A lengthy interview questionnaire was used to analyze the behavioral practices of inmates. To collect serological data on the prison population, we used clean and unused syringes, alcohol tampons, gloves, paper filters and sealable plastic bags.
Ethical considerations and administrative provisions
Before the study was implemented, the Ministry of Health through the CER-ISBA considered the ethical implications of the survey and provided input. The committee approved the research protocol in November, 2015. In addition, authorization was obtained from the ministries of all three levels of education, the Interior Ministry and civil society groups. Involvement in the study was voluntary and participants could opt out at any time. Participants were also asked to sign a written consent form. To protect the privacy of inmates, all those associated with the implementation of the study signed a confidentiality agreement with the Programme National de Lutte contre le Sida (PNLS).10
Study population and sampling procedure
The survey was carried out in Benin’s 10 prison centres. We used a stratified sampling method, defining the prisons as the strata and inmates as the sample units. The number of inmates to be surveyed in each prison was proportional to the size of the prison’s population. In addition, we selected woman participants based on the percentage of female inmates. For each prison, secondary units were selected by dividing the total number of individuals to be surveyed by the number of houses or quarters. After the inmates were informed about the survey, cell leaders and peer educators were instructed on how it would be implemented. Cell leaders presented to the research team those who agreed to participate in the study and participants were accepted until the desired sample size was reached. Given the limited number of female inmates, all of them were invited to participate in the survey.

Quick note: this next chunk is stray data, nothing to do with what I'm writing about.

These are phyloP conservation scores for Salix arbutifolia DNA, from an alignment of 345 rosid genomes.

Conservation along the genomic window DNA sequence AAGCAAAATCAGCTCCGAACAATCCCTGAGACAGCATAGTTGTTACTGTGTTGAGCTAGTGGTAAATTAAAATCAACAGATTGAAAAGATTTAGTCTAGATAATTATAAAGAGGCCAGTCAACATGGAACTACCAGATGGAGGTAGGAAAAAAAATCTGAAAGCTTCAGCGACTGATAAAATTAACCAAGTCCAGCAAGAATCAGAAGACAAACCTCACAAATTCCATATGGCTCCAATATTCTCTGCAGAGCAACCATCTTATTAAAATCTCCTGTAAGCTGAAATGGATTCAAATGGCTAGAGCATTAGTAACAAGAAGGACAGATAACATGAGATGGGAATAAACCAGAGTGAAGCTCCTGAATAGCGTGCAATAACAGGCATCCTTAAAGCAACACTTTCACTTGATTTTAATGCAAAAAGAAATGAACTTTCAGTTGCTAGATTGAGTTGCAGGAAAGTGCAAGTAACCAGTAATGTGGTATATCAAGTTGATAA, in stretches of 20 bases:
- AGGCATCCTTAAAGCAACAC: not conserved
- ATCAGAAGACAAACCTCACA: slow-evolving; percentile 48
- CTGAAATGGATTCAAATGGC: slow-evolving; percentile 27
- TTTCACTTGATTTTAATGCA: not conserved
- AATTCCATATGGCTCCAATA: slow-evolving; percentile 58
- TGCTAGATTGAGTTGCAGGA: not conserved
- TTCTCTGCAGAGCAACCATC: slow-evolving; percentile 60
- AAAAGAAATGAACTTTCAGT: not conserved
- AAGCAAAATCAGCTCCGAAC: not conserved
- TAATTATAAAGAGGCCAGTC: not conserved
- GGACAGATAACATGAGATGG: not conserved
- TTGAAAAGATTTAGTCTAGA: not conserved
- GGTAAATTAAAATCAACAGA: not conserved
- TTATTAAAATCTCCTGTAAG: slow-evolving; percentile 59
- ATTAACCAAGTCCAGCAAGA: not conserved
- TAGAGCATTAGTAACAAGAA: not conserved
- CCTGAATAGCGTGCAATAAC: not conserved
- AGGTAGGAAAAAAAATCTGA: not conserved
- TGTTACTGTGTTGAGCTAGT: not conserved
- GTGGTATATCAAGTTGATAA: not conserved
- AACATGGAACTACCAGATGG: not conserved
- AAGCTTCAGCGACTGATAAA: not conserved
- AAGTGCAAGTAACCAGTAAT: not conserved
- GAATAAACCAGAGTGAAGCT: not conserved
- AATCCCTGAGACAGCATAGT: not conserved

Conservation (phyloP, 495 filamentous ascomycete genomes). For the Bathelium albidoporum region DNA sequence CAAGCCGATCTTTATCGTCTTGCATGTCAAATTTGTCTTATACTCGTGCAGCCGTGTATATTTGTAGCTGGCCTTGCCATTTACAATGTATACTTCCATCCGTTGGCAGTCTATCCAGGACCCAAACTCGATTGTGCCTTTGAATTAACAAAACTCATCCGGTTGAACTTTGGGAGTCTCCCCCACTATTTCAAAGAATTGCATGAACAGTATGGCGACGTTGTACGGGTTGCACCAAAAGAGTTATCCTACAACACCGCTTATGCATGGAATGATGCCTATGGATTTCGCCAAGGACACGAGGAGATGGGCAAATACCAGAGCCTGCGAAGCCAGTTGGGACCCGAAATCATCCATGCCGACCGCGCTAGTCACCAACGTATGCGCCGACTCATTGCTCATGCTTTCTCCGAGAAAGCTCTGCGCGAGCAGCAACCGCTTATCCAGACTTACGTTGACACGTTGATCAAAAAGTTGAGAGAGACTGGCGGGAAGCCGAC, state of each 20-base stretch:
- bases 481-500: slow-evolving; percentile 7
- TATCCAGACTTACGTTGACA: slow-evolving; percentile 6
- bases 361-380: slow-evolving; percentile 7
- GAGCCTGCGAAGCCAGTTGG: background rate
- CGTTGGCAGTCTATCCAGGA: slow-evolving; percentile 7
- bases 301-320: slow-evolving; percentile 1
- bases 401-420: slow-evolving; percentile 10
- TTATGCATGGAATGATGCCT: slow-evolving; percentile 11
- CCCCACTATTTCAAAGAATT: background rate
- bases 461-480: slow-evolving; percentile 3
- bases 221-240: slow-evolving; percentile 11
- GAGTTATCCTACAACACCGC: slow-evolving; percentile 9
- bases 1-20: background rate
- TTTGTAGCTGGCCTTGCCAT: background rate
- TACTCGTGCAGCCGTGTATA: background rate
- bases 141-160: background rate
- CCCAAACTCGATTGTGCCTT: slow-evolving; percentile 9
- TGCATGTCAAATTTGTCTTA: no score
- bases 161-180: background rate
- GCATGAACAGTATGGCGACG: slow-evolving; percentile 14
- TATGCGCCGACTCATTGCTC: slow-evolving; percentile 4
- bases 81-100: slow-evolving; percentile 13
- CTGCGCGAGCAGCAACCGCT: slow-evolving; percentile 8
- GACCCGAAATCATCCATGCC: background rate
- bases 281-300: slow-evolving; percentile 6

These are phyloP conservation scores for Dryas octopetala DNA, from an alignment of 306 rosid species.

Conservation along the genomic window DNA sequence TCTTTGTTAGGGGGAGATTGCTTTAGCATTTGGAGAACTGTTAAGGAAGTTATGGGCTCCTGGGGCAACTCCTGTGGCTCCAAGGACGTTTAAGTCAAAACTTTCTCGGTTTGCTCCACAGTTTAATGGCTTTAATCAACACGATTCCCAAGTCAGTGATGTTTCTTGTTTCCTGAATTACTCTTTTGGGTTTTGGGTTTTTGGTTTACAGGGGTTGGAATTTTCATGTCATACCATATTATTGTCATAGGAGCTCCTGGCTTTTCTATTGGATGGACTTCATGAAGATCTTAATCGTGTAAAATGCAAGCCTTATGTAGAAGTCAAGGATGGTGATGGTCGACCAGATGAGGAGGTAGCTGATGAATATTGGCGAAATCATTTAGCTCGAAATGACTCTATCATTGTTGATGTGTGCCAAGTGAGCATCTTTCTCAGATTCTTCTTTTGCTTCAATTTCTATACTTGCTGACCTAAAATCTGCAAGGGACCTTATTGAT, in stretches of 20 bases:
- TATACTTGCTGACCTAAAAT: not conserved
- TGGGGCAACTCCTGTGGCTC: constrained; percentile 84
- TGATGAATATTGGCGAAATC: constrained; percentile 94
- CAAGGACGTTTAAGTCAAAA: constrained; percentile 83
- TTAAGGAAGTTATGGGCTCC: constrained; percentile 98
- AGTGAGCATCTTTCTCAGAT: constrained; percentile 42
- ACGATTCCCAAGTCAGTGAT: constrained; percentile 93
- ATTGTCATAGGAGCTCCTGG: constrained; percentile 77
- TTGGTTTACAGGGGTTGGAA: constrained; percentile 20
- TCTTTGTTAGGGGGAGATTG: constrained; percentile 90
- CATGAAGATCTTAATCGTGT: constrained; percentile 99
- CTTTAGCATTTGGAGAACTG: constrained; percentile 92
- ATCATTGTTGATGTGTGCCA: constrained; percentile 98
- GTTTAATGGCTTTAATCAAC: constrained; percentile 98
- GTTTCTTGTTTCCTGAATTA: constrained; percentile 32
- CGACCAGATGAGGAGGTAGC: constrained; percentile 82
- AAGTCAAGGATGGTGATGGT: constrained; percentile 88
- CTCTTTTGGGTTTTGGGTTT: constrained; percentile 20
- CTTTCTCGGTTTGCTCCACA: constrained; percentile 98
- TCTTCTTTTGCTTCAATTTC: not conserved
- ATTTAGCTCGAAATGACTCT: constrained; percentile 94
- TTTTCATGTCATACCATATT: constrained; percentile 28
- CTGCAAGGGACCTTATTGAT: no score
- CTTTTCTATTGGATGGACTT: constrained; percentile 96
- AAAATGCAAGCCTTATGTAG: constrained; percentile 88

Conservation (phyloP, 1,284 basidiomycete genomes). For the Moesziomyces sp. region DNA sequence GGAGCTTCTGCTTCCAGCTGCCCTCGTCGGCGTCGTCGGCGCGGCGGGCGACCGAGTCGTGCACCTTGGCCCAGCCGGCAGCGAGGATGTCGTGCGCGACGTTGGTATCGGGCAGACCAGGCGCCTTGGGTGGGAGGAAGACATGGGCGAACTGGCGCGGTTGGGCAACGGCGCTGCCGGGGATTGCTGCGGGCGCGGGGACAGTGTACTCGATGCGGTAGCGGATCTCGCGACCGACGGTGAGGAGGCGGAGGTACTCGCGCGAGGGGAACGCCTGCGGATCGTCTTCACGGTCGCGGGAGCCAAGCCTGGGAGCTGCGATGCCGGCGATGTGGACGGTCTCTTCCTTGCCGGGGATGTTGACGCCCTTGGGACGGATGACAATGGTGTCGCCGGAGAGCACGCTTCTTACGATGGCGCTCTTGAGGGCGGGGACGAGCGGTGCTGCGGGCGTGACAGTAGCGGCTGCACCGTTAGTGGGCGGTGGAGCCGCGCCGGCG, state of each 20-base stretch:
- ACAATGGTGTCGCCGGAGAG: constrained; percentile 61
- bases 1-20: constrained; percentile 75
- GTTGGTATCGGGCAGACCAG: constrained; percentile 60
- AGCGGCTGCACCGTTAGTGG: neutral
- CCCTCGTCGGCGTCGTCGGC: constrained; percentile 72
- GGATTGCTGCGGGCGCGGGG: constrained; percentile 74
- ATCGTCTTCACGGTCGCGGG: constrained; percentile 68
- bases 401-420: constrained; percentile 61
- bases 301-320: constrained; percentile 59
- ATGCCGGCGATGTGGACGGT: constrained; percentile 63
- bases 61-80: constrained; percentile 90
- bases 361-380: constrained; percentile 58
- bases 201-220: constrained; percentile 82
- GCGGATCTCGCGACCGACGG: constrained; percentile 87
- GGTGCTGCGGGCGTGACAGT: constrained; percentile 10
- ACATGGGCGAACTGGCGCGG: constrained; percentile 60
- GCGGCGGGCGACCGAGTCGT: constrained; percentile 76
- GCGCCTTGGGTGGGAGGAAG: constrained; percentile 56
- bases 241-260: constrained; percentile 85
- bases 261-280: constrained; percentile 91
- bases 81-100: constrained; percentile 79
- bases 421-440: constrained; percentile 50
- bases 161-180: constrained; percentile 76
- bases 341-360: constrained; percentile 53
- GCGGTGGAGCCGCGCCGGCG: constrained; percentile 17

Data was collected using a questionnaire that was divided into different sections. The interviews allowed the research team to gather data on the following modules: information regarding the questionnaire and the interview; general information; sexual history (number and types of partners); paid sexual encounters; condom use; understanding of HIV/AIDS and STD transmission modes and prevention measures; knowledge, opinions and attitudes regarding HIV/AIDS and prevention; and HIV screening.
The inmates could decide whether they wanted to participate in both stages of the study (questionnaire and blood test), participate only in the questionnaire, or provide blood samples along with identification information. Blood samples were taken and sent to the PNLS by qualified health workers. Blood samples were obtained on site by trained health workers and the test results were given to those who wished to know their serological status.